“What are commonly perceived as disorderly are, in fact, systems that behave differently. Henri Poincaré (1854 – 1912) even believed that small or unseen causes could result in considerable effects that could no longer be overlooked. As Poincaré argued, we can never measure things in this world accurately enough to be able to predict the future with certainty.In my opinion, that is just as well. Let us be pleasantly surprised by 2021. Let us have the courage to try out new things, to test them, and, if necessary, to reject them. Mistakes become valuable insights. Nothing can be taken for granted anymore. We appreciate it when Italians welcome us with a friendly ‘buonasera’. A walk to a jewelry store is celebrated: On the way there, a glass of champagne is sipped and tightly embraced – without a mask, but with bright lipstick. Yes, we appreciate and love life. Consumers who enjoy their shopping excursions do as well. The ‘customer journey’ has transformed into experiential shopping. Additional information on the Swiss market will be available on 6 May 2021 at the Shopping Center Forum (www.sc-forum.ch).“


Yovav Carmi

President of the Management Board at GTC

Continued Support of Tenants

“2020 proved to be quite difficult for the industry due to Covid-19, but GTC was well prepared to face the many challenges. Our office portfolio has weathered the storm, and occupancy remains at 94%. Without a doubt, Covid-19 has impacted our retail portfolio, but we have continued to support our tenants. Changes with regard to the major shareholder and management also occurred without disruption to operations. Last year saw an important milestone for the company: We received a BBB- investment grade from Scope Rating. We ended the year with the issuance of green bonds in the amount of EUR 110 million and have entered 2021 with a balanced real estate portfolio, ready for new acquisitions and challenges. Our success is attributable to the performance of our team, which has shown diligence and loyalty in these uncertain times.”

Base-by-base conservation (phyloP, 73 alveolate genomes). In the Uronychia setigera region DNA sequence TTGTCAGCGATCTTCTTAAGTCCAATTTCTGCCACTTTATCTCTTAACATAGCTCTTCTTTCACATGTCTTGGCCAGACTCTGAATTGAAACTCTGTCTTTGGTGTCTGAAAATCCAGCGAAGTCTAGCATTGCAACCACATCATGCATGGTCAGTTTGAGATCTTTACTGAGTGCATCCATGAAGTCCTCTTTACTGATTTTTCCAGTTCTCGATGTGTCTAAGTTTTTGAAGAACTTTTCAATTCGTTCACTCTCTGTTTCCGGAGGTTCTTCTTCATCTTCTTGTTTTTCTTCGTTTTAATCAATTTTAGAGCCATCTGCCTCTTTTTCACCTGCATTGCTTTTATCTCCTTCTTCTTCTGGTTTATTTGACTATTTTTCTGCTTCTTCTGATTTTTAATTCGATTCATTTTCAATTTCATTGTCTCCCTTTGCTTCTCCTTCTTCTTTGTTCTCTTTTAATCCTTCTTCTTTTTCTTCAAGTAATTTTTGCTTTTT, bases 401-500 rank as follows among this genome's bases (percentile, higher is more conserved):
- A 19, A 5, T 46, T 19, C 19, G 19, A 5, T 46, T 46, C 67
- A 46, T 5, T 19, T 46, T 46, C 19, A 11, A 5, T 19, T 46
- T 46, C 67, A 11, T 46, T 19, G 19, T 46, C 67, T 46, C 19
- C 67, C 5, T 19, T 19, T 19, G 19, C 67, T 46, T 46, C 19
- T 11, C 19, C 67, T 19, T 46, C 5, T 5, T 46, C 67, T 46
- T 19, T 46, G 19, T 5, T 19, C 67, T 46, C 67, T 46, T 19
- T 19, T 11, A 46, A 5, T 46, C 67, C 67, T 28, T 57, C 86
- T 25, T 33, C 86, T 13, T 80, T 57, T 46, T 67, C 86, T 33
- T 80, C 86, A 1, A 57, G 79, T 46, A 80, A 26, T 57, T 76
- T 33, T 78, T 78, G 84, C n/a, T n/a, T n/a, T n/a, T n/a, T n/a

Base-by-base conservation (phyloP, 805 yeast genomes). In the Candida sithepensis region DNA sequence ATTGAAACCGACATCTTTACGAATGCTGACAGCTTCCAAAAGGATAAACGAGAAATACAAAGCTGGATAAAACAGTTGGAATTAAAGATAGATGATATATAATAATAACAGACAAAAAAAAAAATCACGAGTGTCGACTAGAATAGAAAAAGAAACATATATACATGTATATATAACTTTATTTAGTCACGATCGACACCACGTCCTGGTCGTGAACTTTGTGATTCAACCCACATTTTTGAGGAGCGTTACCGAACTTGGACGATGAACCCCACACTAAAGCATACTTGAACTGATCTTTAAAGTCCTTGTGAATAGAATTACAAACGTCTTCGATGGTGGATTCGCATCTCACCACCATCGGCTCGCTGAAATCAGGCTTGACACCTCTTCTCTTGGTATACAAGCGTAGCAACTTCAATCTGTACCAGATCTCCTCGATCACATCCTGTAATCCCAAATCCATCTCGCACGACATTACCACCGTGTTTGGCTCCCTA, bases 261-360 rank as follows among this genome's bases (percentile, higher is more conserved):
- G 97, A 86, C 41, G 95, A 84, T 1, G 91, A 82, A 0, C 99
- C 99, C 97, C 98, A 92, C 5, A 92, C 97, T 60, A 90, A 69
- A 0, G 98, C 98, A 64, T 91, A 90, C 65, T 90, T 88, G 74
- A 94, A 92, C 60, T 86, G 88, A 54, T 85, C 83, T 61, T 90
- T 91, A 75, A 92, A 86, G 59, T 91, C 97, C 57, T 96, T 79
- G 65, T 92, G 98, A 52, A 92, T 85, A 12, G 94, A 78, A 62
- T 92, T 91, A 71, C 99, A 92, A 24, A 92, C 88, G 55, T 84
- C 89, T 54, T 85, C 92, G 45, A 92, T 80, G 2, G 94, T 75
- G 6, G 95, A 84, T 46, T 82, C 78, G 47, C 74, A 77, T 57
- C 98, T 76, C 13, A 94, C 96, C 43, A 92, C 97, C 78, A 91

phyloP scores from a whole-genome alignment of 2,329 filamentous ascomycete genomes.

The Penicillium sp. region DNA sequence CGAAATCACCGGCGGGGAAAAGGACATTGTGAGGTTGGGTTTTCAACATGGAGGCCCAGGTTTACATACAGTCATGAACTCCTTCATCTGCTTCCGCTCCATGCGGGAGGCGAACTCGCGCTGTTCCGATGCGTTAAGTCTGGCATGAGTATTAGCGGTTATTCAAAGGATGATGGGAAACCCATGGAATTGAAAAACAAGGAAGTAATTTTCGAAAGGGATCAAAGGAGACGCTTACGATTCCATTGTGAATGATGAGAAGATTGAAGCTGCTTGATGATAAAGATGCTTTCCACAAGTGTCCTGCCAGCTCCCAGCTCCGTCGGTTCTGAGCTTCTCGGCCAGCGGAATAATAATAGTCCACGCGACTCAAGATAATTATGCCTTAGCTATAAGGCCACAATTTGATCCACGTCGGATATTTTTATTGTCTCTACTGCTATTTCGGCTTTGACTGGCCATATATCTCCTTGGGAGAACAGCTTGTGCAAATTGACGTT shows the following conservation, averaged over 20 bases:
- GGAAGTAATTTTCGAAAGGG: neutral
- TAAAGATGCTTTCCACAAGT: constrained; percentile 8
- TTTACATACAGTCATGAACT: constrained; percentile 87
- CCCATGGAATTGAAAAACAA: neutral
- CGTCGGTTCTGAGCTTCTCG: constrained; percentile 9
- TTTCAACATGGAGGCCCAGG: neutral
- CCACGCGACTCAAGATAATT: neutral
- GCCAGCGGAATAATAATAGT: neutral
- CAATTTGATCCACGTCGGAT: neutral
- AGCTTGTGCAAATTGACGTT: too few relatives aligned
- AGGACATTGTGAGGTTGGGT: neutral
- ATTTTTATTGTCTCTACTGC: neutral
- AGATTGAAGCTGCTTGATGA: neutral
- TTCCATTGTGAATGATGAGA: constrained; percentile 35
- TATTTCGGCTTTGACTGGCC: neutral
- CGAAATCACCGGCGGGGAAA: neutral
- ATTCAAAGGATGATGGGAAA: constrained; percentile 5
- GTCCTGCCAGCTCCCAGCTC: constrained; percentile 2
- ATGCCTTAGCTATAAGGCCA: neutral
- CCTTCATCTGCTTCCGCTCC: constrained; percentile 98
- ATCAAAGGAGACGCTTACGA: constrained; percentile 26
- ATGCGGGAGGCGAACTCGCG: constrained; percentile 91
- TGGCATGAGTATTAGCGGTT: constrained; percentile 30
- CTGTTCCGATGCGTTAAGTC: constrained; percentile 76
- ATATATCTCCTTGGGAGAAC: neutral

Bill Kistler

Managing Partner of Urban Ovation

2021: Renaissance Year

“Covid-19 has been a ‘Black Swan’ reminder that predicting the future is a fool’s errand. We reassure ourselves with hindsight that it has only accelerated trends we knew were coming. The profound reality of the pandemic is that it has shattered our belief in predictability. 2021 is the ‘end of the beginning’. Yes, there will be more pain, bankruptcies, and write downs, but it will also be a year of renaissance. Technology will not only disrupt what is ‘normal’, but will enable a new era of great innovation in the conception and use of place. 2021 is the dawn of the ‘age of the agile’, which will reward the creative and the bold!”


Christian Schröder (left) und Sebastian Kienert

COO und CEO der MEC

For the future of crisis-proof retail parks